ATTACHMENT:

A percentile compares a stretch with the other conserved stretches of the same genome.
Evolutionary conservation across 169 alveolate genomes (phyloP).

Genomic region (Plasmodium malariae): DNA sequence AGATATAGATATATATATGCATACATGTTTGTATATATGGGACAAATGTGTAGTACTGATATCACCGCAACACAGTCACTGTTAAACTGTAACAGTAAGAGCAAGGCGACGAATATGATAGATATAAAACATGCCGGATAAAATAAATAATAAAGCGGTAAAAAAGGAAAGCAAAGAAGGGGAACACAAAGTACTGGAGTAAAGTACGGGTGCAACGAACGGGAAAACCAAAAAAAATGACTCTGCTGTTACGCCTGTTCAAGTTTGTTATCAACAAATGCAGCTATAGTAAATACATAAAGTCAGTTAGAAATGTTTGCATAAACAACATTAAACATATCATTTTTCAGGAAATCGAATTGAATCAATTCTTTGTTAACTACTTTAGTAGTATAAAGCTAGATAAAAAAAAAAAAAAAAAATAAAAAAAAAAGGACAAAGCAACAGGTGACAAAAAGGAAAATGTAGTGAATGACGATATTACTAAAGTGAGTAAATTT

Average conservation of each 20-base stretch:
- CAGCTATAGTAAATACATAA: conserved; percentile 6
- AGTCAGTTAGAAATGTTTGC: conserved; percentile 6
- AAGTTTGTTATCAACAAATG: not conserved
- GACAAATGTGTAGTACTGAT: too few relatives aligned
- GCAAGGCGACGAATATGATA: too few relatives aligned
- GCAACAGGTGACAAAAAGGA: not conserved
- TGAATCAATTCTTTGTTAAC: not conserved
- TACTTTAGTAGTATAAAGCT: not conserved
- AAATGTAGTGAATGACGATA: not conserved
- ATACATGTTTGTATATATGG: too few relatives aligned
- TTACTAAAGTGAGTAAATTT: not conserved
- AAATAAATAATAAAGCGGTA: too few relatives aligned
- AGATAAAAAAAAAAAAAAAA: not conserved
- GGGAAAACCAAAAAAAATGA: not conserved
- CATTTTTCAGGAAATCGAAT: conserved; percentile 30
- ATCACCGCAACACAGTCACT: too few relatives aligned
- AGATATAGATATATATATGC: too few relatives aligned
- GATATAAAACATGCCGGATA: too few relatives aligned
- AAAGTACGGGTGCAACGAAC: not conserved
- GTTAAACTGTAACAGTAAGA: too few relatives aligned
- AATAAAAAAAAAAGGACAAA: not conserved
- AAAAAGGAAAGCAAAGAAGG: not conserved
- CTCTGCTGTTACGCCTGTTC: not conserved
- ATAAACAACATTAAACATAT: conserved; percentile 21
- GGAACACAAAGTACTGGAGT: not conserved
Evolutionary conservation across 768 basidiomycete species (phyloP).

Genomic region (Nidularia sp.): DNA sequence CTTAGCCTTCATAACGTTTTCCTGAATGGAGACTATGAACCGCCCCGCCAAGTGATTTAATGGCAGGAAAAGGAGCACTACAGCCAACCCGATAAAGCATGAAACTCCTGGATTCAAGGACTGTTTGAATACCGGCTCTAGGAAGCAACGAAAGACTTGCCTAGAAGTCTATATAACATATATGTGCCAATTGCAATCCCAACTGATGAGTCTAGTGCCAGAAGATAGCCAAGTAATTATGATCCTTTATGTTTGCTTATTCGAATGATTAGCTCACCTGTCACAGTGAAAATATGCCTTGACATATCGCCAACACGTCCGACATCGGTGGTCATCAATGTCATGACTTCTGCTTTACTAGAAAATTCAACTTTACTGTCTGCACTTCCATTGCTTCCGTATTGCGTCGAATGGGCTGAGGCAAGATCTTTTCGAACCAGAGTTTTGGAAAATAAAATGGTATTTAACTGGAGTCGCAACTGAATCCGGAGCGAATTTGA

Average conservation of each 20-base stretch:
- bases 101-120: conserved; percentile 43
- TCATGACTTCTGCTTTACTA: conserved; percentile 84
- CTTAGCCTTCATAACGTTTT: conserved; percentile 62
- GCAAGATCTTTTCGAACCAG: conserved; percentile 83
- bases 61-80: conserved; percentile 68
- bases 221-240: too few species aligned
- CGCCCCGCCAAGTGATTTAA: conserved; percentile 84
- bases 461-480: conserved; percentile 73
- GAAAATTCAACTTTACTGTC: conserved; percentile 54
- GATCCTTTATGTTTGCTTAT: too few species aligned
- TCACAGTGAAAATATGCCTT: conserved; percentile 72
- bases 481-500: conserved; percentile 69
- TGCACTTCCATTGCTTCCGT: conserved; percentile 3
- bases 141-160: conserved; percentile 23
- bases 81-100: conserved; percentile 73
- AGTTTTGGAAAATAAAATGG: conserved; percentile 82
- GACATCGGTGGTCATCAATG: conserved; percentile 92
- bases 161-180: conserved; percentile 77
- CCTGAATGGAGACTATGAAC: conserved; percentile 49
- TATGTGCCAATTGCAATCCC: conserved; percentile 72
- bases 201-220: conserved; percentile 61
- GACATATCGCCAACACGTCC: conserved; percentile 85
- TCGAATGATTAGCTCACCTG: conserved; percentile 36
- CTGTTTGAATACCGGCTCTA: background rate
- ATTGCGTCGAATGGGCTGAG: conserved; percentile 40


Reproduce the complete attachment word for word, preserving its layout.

A percentile compares a stretch with the other conserved stretches of the same genome.
Evolutionary conservation across 169 alveolate genomes (phyloP).

Genomic region (Plasmodium malariae): DNA sequence AGATATAGATATATATATGCATACATGTTTGTATATATGGGACAAATGTGTAGTACTGATATCACCGCAACACAGTCACTGTTAAACTGTAACAGTAAGAGCAAGGCGACGAATATGATAGATATAAAACATGCCGGATAAAATAAATAATAAAGCGGTAAAAAAGGAAAGCAAAGAAGGGGAACACAAAGTACTGGAGTAAAGTACGGGTGCAACGAACGGGAAAACCAAAAAAAATGACTCTGCTGTTACGCCTGTTCAAGTTTGTTATCAACAAATGCAGCTATAGTAAATACATAAAGTCAGTTAGAAATGTTTGCATAAACAACATTAAACATATCATTTTTCAGGAAATCGAATTGAATCAATTCTTTGTTAACTACTTTAGTAGTATAAAGCTAGATAAAAAAAAAAAAAAAAAATAAAAAAAAAAGGACAAAGCAACAGGTGACAAAAAGGAAAATGTAGTGAATGACGATATTACTAAAGTGAGTAAATTT

Average conservation of each 20-base stretch:
- CAGCTATAGTAAATACATAA: conserved; percentile 6
- AGTCAGTTAGAAATGTTTGC: conserved; percentile 6
- AAGTTTGTTATCAACAAATG: not conserved
- GACAAATGTGTAGTACTGAT: too few relatives aligned
- GCAAGGCGACGAATATGATA: too few relatives aligned
- GCAACAGGTGACAAAAAGGA: not conserved
- TGAATCAATTCTTTGTTAAC: not conserved
- TACTTTAGTAGTATAAAGCT: not conserved
- AAATGTAGTGAATGACGATA: not conserved
- ATACATGTTTGTATATATGG: too few relatives aligned
- TTACTAAAGTGAGTAAATTT: not conserved
- AAATAAATAATAAAGCGGTA: too few relatives aligned
- AGATAAAAAAAAAAAAAAAA: not conserved
- GGGAAAACCAAAAAAAATGA: not conserved
- CATTTTTCAGGAAATCGAAT: conserved; percentile 30
- ATCACCGCAACACAGTCACT: too few relatives aligned
- AGATATAGATATATATATGC: too few relatives aligned
- GATATAAAACATGCCGGATA: too few relatives aligned
- AAAGTACGGGTGCAACGAAC: not conserved
- GTTAAACTGTAACAGTAAGA: too few relatives aligned
- AATAAAAAAAAAAGGACAAA: not conserved
- AAAAAGGAAAGCAAAGAAGG: not conserved
- CTCTGCTGTTACGCCTGTTC: not conserved
- ATAAACAACATTAAACATAT: conserved; percentile 21
- GGAACACAAAGTACTGGAGT: not conserved
Evolutionary conservation across 768 basidiomycete species (phyloP).

Genomic region (Nidularia sp.): DNA sequence CTTAGCCTTCATAACGTTTTCCTGAATGGAGACTATGAACCGCCCCGCCAAGTGATTTAATGGCAGGAAAAGGAGCACTACAGCCAACCCGATAAAGCATGAAACTCCTGGATTCAAGGACTGTTTGAATACCGGCTCTAGGAAGCAACGAAAGACTTGCCTAGAAGTCTATATAACATATATGTGCCAATTGCAATCCCAACTGATGAGTCTAGTGCCAGAAGATAGCCAAGTAATTATGATCCTTTATGTTTGCTTATTCGAATGATTAGCTCACCTGTCACAGTGAAAATATGCCTTGACATATCGCCAACACGTCCGACATCGGTGGTCATCAATGTCATGACTTCTGCTTTACTAGAAAATTCAACTTTACTGTCTGCACTTCCATTGCTTCCGTATTGCGTCGAATGGGCTGAGGCAAGATCTTTTCGAACCAGAGTTTTGGAAAATAAAATGGTATTTAACTGGAGTCGCAACTGAATCCGGAGCGAATTTGA

Average conservation of each 20-base stretch:
- bases 101-120: conserved; percentile 43
- TCATGACTTCTGCTTTACTA: conserved; percentile 84
- CTTAGCCTTCATAACGTTTT: conserved; percentile 62
- GCAAGATCTTTTCGAACCAG: conserved; percentile 83
- bases 61-80: conserved; percentile 68
- bases 221-240: too few species aligned
- CGCCCCGCCAAGTGATTTAA: conserved; percentile 84
- bases 461-480: conserved; percentile 73
- GAAAATTCAACTTTACTGTC: conserved; percentile 54
- GATCCTTTATGTTTGCTTAT: too few species aligned
- TCACAGTGAAAATATGCCTT: conserved; percentile 72
- bases 481-500: conserved; percentile 69
- TGCACTTCCATTGCTTCCGT: conserved; percentile 3
- bases 141-160: conserved; percentile 23
- bases 81-100: conserved; percentile 73
- AGTTTTGGAAAATAAAATGG: conserved; percentile 82
- GACATCGGTGGTCATCAATG: conserved; percentile 92
- bases 161-180: conserved; percentile 77
- CCTGAATGGAGACTATGAAC: conserved; percentile 49
- TATGTGCCAATTGCAATCCC: conserved; percentile 72
- bases 201-220: conserved; percentile 61
- GACATATCGCCAACACGTCC: conserved; percentile 85
- TCGAATGATTAGCTCACCTG: conserved; percentile 36
- CTGTTTGAATACCGGCTCTA: background rate
- ATTGCGTCGAATGGGCTGAG: conserved; percentile 40